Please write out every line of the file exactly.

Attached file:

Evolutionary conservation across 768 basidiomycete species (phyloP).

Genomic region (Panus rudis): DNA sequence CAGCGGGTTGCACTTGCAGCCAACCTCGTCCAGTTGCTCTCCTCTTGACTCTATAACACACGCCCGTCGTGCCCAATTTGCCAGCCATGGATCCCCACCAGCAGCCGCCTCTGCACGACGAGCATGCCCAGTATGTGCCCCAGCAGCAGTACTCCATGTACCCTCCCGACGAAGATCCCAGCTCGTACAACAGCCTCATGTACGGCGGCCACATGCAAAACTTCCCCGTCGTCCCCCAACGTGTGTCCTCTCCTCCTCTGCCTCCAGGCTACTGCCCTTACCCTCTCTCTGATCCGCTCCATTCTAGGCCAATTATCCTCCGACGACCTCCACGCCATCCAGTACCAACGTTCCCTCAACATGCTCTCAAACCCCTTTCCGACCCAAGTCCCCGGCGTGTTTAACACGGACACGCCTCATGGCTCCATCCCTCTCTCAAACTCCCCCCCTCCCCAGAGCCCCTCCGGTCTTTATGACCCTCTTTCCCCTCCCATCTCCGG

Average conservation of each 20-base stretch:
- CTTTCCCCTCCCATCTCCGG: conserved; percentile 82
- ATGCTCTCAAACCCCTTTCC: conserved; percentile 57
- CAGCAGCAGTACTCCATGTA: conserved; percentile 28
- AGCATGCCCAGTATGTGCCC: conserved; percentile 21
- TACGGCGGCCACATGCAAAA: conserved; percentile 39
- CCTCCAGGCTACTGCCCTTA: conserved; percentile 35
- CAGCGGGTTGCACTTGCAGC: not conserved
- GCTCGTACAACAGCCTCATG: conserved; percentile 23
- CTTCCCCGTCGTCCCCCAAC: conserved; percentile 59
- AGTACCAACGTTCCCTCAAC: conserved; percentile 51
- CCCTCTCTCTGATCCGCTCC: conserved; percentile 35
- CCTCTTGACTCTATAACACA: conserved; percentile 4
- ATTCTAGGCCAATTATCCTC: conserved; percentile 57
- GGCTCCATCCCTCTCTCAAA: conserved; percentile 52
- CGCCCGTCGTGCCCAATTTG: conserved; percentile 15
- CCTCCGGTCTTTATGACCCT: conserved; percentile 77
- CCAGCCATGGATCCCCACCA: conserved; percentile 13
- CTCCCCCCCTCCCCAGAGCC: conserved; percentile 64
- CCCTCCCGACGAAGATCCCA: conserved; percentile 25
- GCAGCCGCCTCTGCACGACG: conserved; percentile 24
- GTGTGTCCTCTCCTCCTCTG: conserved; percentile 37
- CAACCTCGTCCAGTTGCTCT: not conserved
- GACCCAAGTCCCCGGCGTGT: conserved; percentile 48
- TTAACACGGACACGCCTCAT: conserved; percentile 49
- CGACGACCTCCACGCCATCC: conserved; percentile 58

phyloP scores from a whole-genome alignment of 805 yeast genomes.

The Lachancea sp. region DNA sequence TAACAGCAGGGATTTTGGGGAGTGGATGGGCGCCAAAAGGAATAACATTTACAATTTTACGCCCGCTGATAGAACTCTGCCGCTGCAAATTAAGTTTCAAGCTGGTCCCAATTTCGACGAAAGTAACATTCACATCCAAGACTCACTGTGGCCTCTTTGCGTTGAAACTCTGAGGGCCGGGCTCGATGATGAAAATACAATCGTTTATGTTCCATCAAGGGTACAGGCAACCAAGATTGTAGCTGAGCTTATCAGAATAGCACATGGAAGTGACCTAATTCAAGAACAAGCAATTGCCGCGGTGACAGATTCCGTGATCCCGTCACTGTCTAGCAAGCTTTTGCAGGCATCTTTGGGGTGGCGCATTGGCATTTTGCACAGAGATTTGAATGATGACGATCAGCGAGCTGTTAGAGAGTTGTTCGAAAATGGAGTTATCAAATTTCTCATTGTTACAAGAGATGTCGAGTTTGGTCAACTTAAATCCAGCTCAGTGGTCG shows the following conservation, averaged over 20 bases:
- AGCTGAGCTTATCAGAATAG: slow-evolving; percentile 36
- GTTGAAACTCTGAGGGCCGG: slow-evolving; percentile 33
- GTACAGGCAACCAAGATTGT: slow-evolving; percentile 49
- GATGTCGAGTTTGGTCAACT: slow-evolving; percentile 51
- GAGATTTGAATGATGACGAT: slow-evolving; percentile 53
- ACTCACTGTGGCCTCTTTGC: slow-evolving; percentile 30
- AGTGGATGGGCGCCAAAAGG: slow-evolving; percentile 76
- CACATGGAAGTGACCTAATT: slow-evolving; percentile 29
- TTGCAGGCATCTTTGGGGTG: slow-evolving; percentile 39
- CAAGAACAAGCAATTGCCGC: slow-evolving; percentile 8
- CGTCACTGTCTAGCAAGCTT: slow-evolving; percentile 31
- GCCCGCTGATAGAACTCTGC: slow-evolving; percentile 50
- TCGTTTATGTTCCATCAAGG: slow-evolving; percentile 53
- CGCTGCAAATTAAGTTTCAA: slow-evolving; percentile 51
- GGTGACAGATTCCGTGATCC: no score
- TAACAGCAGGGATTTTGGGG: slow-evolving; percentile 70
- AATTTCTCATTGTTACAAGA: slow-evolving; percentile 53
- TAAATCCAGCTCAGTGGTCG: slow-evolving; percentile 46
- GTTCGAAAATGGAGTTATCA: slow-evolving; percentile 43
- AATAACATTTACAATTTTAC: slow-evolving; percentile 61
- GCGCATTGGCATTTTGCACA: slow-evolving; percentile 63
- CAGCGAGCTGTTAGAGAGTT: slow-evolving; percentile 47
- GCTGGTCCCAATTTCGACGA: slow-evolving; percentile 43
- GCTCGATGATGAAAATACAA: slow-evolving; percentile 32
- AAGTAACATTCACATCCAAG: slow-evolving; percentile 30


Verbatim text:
Evolutionary conservation across 768 basidiomycete species (phyloP).

Genomic region (Panus rudis): DNA sequence CAGCGGGTTGCACTTGCAGCCAACCTCGTCCAGTTGCTCTCCTCTTGACTCTATAACACACGCCCGTCGTGCCCAATTTGCCAGCCATGGATCCCCACCAGCAGCCGCCTCTGCACGACGAGCATGCCCAGTATGTGCCCCAGCAGCAGTACTCCATGTACCCTCCCGACGAAGATCCCAGCTCGTACAACAGCCTCATGTACGGCGGCCACATGCAAAACTTCCCCGTCGTCCCCCAACGTGTGTCCTCTCCTCCTCTGCCTCCAGGCTACTGCCCTTACCCTCTCTCTGATCCGCTCCATTCTAGGCCAATTATCCTCCGACGACCTCCACGCCATCCAGTACCAACGTTCCCTCAACATGCTCTCAAACCCCTTTCCGACCCAAGTCCCCGGCGTGTTTAACACGGACACGCCTCATGGCTCCATCCCTCTCTCAAACTCCCCCCCTCCCCAGAGCCCCTCCGGTCTTTATGACCCTCTTTCCCCTCCCATCTCCGG

Average conservation of each 20-base stretch:
- CTTTCCCCTCCCATCTCCGG: conserved; percentile 82
- ATGCTCTCAAACCCCTTTCC: conserved; percentile 57
- CAGCAGCAGTACTCCATGTA: conserved; percentile 28
- AGCATGCCCAGTATGTGCCC: conserved; percentile 21
- TACGGCGGCCACATGCAAAA: conserved; percentile 39
- CCTCCAGGCTACTGCCCTTA: conserved; percentile 35
- CAGCGGGTTGCACTTGCAGC: not conserved
- GCTCGTACAACAGCCTCATG: conserved; percentile 23
- CTTCCCCGTCGTCCCCCAAC: conserved; percentile 59
- AGTACCAACGTTCCCTCAAC: conserved; percentile 51
- CCCTCTCTCTGATCCGCTCC: conserved; percentile 35
- CCTCTTGACTCTATAACACA: conserved; percentile 4
- ATTCTAGGCCAATTATCCTC: conserved; percentile 57
- GGCTCCATCCCTCTCTCAAA: conserved; percentile 52
- CGCCCGTCGTGCCCAATTTG: conserved; percentile 15
- CCTCCGGTCTTTATGACCCT: conserved; percentile 77
- CCAGCCATGGATCCCCACCA: conserved; percentile 13
- CTCCCCCCCTCCCCAGAGCC: conserved; percentile 64
- CCCTCCCGACGAAGATCCCA: conserved; percentile 25
- GCAGCCGCCTCTGCACGACG: conserved; percentile 24
- GTGTGTCCTCTCCTCCTCTG: conserved; percentile 37
- CAACCTCGTCCAGTTGCTCT: not conserved
- GACCCAAGTCCCCGGCGTGT: conserved; percentile 48
- TTAACACGGACACGCCTCAT: conserved; percentile 49
- CGACGACCTCCACGCCATCC: conserved; percentile 58

phyloP scores from a whole-genome alignment of 805 yeast genomes.

The Lachancea sp. region DNA sequence TAACAGCAGGGATTTTGGGGAGTGGATGGGCGCCAAAAGGAATAACATTTACAATTTTACGCCCGCTGATAGAACTCTGCCGCTGCAAATTAAGTTTCAAGCTGGTCCCAATTTCGACGAAAGTAACATTCACATCCAAGACTCACTGTGGCCTCTTTGCGTTGAAACTCTGAGGGCCGGGCTCGATGATGAAAATACAATCGTTTATGTTCCATCAAGGGTACAGGCAACCAAGATTGTAGCTGAGCTTATCAGAATAGCACATGGAAGTGACCTAATTCAAGAACAAGCAATTGCCGCGGTGACAGATTCCGTGATCCCGTCACTGTCTAGCAAGCTTTTGCAGGCATCTTTGGGGTGGCGCATTGGCATTTTGCACAGAGATTTGAATGATGACGATCAGCGAGCTGTTAGAGAGTTGTTCGAAAATGGAGTTATCAAATTTCTCATTGTTACAAGAGATGTCGAGTTTGGTCAACTTAAATCCAGCTCAGTGGTCG shows the following conservation, averaged over 20 bases:
- AGCTGAGCTTATCAGAATAG: slow-evolving; percentile 36
- GTTGAAACTCTGAGGGCCGG: slow-evolving; percentile 33
- GTACAGGCAACCAAGATTGT: slow-evolving; percentile 49
- GATGTCGAGTTTGGTCAACT: slow-evolving; percentile 51
- GAGATTTGAATGATGACGAT: slow-evolving; percentile 53
- ACTCACTGTGGCCTCTTTGC: slow-evolving; percentile 30
- AGTGGATGGGCGCCAAAAGG: slow-evolving; percentile 76
- CACATGGAAGTGACCTAATT: slow-evolving; percentile 29
- TTGCAGGCATCTTTGGGGTG: slow-evolving; percentile 39
- CAAGAACAAGCAATTGCCGC: slow-evolving; percentile 8
- CGTCACTGTCTAGCAAGCTT: slow-evolving; percentile 31
- GCCCGCTGATAGAACTCTGC: slow-evolving; percentile 50
- TCGTTTATGTTCCATCAAGG: slow-evolving; percentile 53
- CGCTGCAAATTAAGTTTCAA: slow-evolving; percentile 51
- GGTGACAGATTCCGTGATCC: no score
- TAACAGCAGGGATTTTGGGG: slow-evolving; percentile 70
- AATTTCTCATTGTTACAAGA: slow-evolving; percentile 53
- TAAATCCAGCTCAGTGGTCG: slow-evolving; percentile 46
- GTTCGAAAATGGAGTTATCA: slow-evolving; percentile 43
- AATAACATTTACAATTTTAC: slow-evolving; percentile 61
- GCGCATTGGCATTTTGCACA: slow-evolving; percentile 63
- CAGCGAGCTGTTAGAGAGTT: slow-evolving; percentile 47
- GCTGGTCCCAATTTCGACGA: slow-evolving; percentile 43
- GCTCGATGATGAAAATACAA: slow-evolving; percentile 32
- AAGTAACATTCACATCCAAG: slow-evolving; percentile 30